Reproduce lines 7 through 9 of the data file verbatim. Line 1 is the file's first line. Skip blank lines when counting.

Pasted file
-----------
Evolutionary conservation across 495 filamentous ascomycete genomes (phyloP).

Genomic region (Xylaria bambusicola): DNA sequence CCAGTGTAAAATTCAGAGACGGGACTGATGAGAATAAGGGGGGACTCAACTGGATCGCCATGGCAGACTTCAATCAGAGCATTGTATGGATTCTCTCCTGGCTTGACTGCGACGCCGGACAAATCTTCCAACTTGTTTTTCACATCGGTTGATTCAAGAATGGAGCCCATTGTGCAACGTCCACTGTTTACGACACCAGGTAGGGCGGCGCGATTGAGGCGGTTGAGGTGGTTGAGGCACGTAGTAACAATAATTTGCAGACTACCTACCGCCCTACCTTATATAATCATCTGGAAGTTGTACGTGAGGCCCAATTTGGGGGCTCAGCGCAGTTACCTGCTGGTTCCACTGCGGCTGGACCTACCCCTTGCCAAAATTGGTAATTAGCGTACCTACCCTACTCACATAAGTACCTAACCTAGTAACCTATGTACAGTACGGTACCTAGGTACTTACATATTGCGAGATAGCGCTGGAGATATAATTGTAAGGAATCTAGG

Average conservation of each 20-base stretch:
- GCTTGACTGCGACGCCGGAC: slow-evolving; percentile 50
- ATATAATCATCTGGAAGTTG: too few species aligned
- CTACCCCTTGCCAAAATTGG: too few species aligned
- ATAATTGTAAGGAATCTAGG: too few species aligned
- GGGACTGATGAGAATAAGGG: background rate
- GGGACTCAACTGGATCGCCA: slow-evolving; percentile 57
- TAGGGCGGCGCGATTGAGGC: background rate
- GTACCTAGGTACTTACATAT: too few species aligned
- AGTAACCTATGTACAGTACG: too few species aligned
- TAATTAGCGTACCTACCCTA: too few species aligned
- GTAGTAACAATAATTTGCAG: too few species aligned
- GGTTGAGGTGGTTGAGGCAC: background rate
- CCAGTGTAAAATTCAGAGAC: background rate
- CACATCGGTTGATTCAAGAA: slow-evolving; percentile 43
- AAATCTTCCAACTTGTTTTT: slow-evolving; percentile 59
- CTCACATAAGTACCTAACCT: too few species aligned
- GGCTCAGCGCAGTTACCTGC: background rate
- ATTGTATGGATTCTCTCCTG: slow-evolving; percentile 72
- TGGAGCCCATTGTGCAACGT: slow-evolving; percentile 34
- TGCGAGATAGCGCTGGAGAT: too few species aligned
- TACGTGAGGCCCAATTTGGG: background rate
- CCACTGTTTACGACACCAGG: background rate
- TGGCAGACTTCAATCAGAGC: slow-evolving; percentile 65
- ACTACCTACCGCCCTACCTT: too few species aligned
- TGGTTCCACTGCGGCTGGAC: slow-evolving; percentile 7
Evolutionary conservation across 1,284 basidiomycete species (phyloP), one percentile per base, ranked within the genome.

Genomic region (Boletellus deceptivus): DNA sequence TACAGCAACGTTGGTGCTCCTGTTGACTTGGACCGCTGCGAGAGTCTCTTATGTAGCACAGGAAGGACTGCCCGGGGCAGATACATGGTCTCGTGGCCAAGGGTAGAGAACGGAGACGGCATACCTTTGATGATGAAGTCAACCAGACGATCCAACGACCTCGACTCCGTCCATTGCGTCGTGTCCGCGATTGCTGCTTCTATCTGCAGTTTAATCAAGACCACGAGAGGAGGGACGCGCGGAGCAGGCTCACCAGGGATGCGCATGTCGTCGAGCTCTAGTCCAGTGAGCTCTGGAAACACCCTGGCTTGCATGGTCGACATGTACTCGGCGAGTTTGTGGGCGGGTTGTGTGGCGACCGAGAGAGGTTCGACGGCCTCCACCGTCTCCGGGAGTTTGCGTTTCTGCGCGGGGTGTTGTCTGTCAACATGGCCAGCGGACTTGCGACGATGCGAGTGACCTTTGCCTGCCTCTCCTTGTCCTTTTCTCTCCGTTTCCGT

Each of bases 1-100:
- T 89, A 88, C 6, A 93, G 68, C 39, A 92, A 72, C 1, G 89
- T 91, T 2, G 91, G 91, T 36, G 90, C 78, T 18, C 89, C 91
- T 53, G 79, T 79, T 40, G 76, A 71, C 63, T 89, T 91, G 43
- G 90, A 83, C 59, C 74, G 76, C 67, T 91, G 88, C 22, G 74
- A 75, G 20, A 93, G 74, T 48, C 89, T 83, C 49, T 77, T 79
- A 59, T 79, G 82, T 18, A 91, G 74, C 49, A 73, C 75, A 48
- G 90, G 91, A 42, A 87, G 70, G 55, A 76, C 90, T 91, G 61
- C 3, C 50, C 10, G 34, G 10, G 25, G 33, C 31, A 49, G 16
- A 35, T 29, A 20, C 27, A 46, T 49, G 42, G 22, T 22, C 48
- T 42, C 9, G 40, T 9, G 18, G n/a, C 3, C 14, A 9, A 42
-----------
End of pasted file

- ATAATTGTAAGGAATCTAGG: too few species aligned
- GGGACTGATGAGAATAAGGG: background rate
- GGGACTCAACTGGATCGCCA: slow-evolving; percentile 57